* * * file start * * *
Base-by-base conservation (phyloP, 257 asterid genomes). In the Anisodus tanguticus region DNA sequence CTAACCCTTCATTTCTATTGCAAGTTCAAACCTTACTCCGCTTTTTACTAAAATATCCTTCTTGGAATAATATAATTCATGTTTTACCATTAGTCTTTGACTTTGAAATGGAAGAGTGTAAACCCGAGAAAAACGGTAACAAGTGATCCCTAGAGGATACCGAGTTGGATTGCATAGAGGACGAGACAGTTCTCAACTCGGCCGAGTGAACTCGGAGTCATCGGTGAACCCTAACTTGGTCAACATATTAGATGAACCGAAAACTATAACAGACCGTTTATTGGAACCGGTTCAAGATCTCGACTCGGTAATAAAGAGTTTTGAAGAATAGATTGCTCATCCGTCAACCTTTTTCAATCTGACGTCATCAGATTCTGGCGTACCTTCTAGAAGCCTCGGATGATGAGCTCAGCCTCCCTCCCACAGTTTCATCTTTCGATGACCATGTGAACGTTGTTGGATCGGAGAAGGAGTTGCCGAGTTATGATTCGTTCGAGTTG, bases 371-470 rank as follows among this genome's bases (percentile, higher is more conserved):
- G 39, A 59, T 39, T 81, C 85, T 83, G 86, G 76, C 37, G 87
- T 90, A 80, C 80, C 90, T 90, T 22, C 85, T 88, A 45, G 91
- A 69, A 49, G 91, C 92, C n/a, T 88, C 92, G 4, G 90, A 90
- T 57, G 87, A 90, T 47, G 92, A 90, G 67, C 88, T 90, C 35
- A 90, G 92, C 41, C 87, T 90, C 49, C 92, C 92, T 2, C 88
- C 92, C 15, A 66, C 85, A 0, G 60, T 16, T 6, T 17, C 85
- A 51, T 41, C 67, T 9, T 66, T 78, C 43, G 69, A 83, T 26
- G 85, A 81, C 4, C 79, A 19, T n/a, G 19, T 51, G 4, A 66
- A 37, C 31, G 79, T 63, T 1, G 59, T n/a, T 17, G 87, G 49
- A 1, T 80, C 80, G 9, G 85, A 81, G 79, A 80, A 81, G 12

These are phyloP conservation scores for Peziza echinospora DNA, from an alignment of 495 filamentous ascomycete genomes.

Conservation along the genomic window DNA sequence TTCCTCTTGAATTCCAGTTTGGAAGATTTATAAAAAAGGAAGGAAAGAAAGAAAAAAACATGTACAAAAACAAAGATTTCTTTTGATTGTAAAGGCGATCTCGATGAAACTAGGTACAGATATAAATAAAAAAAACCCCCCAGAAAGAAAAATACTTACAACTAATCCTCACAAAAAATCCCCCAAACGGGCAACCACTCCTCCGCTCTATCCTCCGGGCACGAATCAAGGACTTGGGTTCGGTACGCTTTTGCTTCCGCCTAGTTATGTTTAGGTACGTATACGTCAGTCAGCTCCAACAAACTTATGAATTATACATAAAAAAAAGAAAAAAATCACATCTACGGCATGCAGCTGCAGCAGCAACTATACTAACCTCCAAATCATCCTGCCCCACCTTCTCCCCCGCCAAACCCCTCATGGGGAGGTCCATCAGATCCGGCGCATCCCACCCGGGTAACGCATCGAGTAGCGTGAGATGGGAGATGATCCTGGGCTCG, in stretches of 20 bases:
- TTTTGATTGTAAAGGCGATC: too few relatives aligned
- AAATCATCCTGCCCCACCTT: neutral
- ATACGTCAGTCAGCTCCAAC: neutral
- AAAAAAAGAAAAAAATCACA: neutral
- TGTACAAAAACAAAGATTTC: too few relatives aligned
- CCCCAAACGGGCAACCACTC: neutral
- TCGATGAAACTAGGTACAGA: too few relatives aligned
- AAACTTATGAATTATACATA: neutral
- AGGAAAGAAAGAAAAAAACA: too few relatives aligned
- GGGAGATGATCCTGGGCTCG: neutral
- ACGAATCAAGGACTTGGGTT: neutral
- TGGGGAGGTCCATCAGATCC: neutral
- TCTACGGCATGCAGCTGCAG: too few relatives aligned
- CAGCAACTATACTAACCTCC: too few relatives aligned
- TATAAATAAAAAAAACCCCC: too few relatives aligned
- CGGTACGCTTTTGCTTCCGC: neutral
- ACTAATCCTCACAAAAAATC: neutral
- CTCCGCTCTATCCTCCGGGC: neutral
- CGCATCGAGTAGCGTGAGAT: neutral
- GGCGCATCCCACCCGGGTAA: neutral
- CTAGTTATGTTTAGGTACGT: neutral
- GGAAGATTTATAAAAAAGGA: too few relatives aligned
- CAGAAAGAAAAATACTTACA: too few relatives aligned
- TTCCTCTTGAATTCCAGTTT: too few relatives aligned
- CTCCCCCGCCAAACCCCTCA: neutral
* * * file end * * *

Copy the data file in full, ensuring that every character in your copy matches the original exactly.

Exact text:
Base-by-base conservation (phyloP, 257 asterid genomes). In the Anisodus tanguticus region DNA sequence CTAACCCTTCATTTCTATTGCAAGTTCAAACCTTACTCCGCTTTTTACTAAAATATCCTTCTTGGAATAATATAATTCATGTTTTACCATTAGTCTTTGACTTTGAAATGGAAGAGTGTAAACCCGAGAAAAACGGTAACAAGTGATCCCTAGAGGATACCGAGTTGGATTGCATAGAGGACGAGACAGTTCTCAACTCGGCCGAGTGAACTCGGAGTCATCGGTGAACCCTAACTTGGTCAACATATTAGATGAACCGAAAACTATAACAGACCGTTTATTGGAACCGGTTCAAGATCTCGACTCGGTAATAAAGAGTTTTGAAGAATAGATTGCTCATCCGTCAACCTTTTTCAATCTGACGTCATCAGATTCTGGCGTACCTTCTAGAAGCCTCGGATGATGAGCTCAGCCTCCCTCCCACAGTTTCATCTTTCGATGACCATGTGAACGTTGTTGGATCGGAGAAGGAGTTGCCGAGTTATGATTCGTTCGAGTTG, bases 371-470 rank as follows among this genome's bases (percentile, higher is more conserved):
- G 39, A 59, T 39, T 81, C 85, T 83, G 86, G 76, C 37, G 87
- T 90, A 80, C 80, C 90, T 90, T 22, C 85, T 88, A 45, G 91
- A 69, A 49, G 91, C 92, C n/a, T 88, C 92, G 4, G 90, A 90
- T 57, G 87, A 90, T 47, G 92, A 90, G 67, C 88, T 90, C 35
- A 90, G 92, C 41, C 87, T 90, C 49, C 92, C 92, T 2, C 88
- C 92, C 15, A 66, C 85, A 0, G 60, T 16, T 6, T 17, C 85
- A 51, T 41, C 67, T 9, T 66, T 78, C 43, G 69, A 83, T 26
- G 85, A 81, C 4, C 79, A 19, T n/a, G 19, T 51, G 4, A 66
- A 37, C 31, G 79, T 63, T 1, G 59, T n/a, T 17, G 87, G 49
- A 1, T 80, C 80, G 9, G 85, A 81, G 79, A 80, A 81, G 12

These are phyloP conservation scores for Peziza echinospora DNA, from an alignment of 495 filamentous ascomycete genomes.

Conservation along the genomic window DNA sequence TTCCTCTTGAATTCCAGTTTGGAAGATTTATAAAAAAGGAAGGAAAGAAAGAAAAAAACATGTACAAAAACAAAGATTTCTTTTGATTGTAAAGGCGATCTCGATGAAACTAGGTACAGATATAAATAAAAAAAACCCCCCAGAAAGAAAAATACTTACAACTAATCCTCACAAAAAATCCCCCAAACGGGCAACCACTCCTCCGCTCTATCCTCCGGGCACGAATCAAGGACTTGGGTTCGGTACGCTTTTGCTTCCGCCTAGTTATGTTTAGGTACGTATACGTCAGTCAGCTCCAACAAACTTATGAATTATACATAAAAAAAAGAAAAAAATCACATCTACGGCATGCAGCTGCAGCAGCAACTATACTAACCTCCAAATCATCCTGCCCCACCTTCTCCCCCGCCAAACCCCTCATGGGGAGGTCCATCAGATCCGGCGCATCCCACCCGGGTAACGCATCGAGTAGCGTGAGATGGGAGATGATCCTGGGCTCG, in stretches of 20 bases:
- TTTTGATTGTAAAGGCGATC: too few relatives aligned
- AAATCATCCTGCCCCACCTT: neutral
- ATACGTCAGTCAGCTCCAAC: neutral
- AAAAAAAGAAAAAAATCACA: neutral
- TGTACAAAAACAAAGATTTC: too few relatives aligned
- CCCCAAACGGGCAACCACTC: neutral
- TCGATGAAACTAGGTACAGA: too few relatives aligned
- AAACTTATGAATTATACATA: neutral
- AGGAAAGAAAGAAAAAAACA: too few relatives aligned
- GGGAGATGATCCTGGGCTCG: neutral
- ACGAATCAAGGACTTGGGTT: neutral
- TGGGGAGGTCCATCAGATCC: neutral
- TCTACGGCATGCAGCTGCAG: too few relatives aligned
- CAGCAACTATACTAACCTCC: too few relatives aligned
- TATAAATAAAAAAAACCCCC: too few relatives aligned
- CGGTACGCTTTTGCTTCCGC: neutral
- ACTAATCCTCACAAAAAATC: neutral
- CTCCGCTCTATCCTCCGGGC: neutral
- CGCATCGAGTAGCGTGAGAT: neutral
- GGCGCATCCCACCCGGGTAA: neutral
- CTAGTTATGTTTAGGTACGT: neutral
- GGAAGATTTATAAAAAAGGA: too few relatives aligned
- CAGAAAGAAAAATACTTACA: too few relatives aligned
- TTCCTCTTGAATTCCAGTTT: too few relatives aligned
- CTCCCCCGCCAAACCCCTCA: neutral